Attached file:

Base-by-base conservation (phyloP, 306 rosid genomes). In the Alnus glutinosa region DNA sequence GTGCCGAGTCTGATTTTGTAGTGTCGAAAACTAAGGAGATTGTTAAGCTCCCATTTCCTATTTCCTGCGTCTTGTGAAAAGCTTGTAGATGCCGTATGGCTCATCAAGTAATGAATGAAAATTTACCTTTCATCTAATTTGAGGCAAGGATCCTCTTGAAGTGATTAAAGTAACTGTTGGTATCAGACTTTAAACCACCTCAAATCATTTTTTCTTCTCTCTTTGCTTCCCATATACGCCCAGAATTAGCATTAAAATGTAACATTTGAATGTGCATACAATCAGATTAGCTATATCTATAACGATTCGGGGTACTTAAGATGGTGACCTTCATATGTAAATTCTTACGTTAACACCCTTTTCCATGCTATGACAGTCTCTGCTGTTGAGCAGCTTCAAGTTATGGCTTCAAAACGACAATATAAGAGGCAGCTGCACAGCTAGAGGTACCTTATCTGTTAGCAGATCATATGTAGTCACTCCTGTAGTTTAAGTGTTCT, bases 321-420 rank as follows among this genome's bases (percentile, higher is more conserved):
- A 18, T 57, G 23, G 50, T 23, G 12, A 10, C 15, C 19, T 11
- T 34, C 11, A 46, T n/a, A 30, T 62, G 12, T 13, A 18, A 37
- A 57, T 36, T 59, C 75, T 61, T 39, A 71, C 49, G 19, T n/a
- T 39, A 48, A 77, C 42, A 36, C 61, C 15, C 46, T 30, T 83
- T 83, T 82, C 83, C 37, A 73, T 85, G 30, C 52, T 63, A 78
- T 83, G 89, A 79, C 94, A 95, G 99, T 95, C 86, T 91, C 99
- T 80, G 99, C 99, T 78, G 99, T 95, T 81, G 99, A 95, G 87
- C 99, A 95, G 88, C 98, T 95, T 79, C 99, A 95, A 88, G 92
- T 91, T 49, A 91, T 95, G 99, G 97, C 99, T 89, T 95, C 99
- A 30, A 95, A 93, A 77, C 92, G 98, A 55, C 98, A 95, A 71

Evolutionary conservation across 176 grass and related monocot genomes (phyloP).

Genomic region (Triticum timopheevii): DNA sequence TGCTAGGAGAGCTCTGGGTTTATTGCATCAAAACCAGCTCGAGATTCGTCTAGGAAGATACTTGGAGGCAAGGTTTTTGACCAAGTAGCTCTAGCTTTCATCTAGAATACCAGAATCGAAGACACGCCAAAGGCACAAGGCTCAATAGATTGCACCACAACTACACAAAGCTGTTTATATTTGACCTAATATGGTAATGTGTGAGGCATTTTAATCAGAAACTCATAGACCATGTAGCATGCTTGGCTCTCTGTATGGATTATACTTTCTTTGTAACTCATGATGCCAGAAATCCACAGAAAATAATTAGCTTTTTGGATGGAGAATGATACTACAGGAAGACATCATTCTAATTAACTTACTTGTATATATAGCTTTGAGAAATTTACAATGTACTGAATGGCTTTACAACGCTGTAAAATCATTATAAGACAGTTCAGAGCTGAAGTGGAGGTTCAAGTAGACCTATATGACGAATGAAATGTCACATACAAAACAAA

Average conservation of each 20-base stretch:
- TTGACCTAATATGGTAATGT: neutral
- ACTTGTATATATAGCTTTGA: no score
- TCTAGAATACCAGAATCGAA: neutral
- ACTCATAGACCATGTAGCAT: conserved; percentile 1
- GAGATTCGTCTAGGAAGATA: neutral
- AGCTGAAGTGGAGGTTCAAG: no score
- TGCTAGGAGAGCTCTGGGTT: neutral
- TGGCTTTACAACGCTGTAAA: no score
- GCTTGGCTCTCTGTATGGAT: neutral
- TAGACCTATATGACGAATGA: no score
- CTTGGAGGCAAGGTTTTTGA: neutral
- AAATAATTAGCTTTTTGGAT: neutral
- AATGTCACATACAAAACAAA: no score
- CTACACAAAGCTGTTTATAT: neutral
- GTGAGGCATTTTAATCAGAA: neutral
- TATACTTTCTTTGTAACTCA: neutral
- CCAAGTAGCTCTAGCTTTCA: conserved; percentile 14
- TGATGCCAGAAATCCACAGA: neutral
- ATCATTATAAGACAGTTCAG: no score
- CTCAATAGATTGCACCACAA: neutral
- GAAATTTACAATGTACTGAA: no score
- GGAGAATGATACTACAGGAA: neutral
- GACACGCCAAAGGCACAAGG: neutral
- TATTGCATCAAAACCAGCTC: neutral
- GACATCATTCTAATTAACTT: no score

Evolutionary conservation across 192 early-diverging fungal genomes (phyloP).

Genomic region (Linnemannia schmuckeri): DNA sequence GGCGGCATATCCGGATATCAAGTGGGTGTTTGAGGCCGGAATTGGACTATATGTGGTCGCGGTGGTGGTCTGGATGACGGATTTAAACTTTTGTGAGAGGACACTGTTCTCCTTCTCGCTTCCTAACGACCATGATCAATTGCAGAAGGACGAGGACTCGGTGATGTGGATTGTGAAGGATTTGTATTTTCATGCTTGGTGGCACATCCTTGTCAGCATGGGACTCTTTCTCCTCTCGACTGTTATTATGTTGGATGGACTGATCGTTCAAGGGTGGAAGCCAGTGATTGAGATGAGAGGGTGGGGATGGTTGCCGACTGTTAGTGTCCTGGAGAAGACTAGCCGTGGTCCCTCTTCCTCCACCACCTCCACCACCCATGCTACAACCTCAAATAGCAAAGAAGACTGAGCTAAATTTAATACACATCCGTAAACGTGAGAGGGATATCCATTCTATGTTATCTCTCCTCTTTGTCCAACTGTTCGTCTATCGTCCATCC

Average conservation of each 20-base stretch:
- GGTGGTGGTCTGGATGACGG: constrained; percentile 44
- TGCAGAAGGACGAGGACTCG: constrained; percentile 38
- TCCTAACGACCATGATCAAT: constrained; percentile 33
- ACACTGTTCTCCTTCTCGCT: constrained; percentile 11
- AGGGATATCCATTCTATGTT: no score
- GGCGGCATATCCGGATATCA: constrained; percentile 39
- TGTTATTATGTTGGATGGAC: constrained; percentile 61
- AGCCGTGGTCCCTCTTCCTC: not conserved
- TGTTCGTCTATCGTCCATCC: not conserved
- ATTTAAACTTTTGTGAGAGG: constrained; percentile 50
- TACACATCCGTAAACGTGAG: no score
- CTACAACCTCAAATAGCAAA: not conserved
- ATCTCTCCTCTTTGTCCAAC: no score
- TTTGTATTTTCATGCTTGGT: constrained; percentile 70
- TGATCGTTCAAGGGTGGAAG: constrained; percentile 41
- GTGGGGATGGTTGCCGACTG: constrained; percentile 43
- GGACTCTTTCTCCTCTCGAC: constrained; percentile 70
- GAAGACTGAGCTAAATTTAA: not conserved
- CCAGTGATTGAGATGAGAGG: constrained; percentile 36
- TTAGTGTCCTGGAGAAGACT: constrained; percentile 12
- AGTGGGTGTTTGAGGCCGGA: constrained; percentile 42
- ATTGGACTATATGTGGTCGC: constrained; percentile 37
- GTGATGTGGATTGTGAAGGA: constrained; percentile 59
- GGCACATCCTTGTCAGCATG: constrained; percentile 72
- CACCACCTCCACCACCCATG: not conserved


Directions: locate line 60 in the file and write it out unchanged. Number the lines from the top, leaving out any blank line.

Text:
- GAAGACTGAGCTAAATTTAA: not conserved